Half Dose #24: House in Brejos de Azeitao

This house in Brejos de Azeitao, Setubal, Portugal by Aires Mateus is a renovation of an ancient winery, of which the architects acknowledge the wide space and thick walls as its main attributes.

Within this wide space, the duo appears to have achieved the impossible, as the volumes for the private rooms above seem to teeter on the edge, ready to fall into the more public, social spaces below.

The plan and section below illustrate the thick walls, the perimeter circulation, and the projecting boxes.

This design is an extremely original way of looking at the house, especially the public and private realms of this building type. One (private boxes above) creates the other (public/social space below), both contained within the historical walls of the winery. But how important is this container to the design? If the house were completely new construction, might it approach something like Shigeru Ban's Naked House, a semi-inversion of this design with the added feature of movable boxes containing the separate private rooms?

In this case, the architects seem to have exploited the qualities of the original, creating a tension between old and new that finds its parallel in the tension between public and private.

[More images are available on the architect's website. Also see my weekly dose on their design for Nova Rectory at the New University of Lisbon.]


  1. Yes, it feels threatening and uncomfortable. Those big volumes might fall on you at any time. Why is this a good thing? Seems like a horrible place to be. Technically interesting, maybe, but not a place you'd want to be.

  2. I couldn't disagree more. This is a fantastic space. To me, the suspended volumes give the project a sense of weightlessness and light.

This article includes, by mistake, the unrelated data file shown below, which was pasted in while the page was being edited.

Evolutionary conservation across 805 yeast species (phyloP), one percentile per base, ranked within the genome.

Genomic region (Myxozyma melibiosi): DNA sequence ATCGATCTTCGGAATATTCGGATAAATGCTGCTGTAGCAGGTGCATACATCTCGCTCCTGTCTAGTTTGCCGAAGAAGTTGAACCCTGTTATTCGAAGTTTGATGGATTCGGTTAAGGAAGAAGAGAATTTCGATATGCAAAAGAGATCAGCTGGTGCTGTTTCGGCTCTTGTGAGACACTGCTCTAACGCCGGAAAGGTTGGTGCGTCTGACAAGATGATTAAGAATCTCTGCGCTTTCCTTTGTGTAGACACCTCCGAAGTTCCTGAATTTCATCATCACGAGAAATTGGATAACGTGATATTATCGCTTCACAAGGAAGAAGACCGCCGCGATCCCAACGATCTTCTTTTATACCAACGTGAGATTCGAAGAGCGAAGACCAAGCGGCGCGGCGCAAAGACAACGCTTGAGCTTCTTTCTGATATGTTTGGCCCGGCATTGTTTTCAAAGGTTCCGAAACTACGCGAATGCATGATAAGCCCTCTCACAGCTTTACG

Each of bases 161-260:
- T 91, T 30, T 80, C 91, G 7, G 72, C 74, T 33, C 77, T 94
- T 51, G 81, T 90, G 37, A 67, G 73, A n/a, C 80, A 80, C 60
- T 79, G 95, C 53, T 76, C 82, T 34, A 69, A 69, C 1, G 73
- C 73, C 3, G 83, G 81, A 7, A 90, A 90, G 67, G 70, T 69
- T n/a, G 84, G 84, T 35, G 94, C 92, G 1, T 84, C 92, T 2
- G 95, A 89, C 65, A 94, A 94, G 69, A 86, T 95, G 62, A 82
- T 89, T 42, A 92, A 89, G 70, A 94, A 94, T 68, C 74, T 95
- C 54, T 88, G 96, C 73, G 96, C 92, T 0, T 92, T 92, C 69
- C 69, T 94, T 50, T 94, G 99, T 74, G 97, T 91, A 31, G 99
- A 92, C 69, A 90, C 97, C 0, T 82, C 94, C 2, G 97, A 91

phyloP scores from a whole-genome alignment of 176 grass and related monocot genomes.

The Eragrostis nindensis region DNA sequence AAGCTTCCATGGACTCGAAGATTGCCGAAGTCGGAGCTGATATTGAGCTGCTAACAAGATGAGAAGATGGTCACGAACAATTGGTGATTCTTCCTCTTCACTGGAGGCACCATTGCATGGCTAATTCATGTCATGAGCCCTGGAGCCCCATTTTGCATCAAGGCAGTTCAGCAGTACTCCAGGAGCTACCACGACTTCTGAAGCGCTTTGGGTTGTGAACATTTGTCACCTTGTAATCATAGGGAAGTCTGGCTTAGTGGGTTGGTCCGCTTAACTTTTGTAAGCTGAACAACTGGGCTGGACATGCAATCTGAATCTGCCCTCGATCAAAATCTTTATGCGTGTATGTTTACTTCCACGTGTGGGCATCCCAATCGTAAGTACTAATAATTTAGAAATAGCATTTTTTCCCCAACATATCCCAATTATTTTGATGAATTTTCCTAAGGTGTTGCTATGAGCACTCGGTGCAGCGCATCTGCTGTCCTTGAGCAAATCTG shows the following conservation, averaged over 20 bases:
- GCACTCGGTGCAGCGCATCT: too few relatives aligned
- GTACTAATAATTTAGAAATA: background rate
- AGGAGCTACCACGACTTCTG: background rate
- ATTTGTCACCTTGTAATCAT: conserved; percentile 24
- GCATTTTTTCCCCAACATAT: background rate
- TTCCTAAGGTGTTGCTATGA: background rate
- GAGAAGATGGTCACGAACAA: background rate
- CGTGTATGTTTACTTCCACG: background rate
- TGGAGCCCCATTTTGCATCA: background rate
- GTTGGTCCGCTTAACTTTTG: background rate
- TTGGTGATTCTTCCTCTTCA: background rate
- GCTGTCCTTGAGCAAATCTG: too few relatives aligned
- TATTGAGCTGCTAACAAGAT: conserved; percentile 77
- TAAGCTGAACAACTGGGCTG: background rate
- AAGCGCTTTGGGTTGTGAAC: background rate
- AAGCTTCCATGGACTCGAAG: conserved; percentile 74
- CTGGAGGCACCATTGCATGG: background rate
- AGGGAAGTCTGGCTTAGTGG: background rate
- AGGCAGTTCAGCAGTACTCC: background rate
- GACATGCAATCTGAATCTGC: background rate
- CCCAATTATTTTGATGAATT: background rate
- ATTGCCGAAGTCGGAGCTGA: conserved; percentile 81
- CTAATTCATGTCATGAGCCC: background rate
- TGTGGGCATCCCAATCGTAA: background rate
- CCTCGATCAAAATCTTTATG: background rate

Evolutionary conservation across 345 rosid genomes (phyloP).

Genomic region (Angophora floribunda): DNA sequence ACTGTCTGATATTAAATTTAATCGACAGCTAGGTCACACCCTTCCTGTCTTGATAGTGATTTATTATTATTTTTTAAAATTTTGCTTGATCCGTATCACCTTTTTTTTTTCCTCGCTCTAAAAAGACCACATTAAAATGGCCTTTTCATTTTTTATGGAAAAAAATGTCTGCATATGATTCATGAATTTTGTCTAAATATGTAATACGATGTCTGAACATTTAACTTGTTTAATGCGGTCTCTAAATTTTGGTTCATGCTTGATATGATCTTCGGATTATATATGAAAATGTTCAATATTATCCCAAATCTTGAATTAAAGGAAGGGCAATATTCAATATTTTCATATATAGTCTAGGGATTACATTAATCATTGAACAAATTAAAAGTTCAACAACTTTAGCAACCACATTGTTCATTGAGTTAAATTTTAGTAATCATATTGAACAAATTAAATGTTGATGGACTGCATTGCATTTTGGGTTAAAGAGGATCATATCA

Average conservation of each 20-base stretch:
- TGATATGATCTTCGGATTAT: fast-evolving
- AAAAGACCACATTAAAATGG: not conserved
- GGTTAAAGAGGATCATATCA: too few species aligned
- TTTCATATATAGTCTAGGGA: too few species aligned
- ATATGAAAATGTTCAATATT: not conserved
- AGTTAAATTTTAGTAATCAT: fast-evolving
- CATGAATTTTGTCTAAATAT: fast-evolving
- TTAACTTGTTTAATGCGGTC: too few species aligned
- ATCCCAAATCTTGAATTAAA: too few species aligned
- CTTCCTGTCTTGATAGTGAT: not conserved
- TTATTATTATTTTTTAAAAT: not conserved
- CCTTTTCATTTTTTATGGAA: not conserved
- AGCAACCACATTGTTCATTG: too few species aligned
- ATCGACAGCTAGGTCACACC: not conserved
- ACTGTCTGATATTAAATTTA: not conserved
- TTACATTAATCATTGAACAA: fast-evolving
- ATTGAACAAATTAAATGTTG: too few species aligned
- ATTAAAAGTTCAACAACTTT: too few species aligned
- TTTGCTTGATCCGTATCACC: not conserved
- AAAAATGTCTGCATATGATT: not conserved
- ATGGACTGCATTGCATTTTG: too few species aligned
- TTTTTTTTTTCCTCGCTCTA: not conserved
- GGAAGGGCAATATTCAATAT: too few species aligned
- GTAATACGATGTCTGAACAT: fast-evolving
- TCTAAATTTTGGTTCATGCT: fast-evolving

3. d.klotz - Considering it's a house, a private commission for a specific client (a family), who's to say if they feel the same uncomfort? Ideally, the architect and client had a working relationship where the latter received a design they find habitable and enjoyable, if not thought-provoking at the same time.

    I think the second photo creates this disoncerting effect because there isn't anything to help give it scale. The door at the back is taller than the the ceilings, though that door is probably much taller than the typical 7 or 8 feet. Without furniture as well to add scale, the feeling that those boxes are threatening is somewhat justified. But if we think of the underside of the boxes at, say, 10 feet, then the space isn't so much cramped as weightless, as anon mentions. Rather than being completely enclosed, this space is open in parts to the roof of the larger space above. It's an extremely complex space that defies our memories, of what we think of when we think of a room, or a house.

  4. the second image has the roof completly blackened!! it doesnt show the nice old wood frame construction that gives that nice contrast to the white volumes which float in the space.


Post a Comment

Comments are moderated for spam.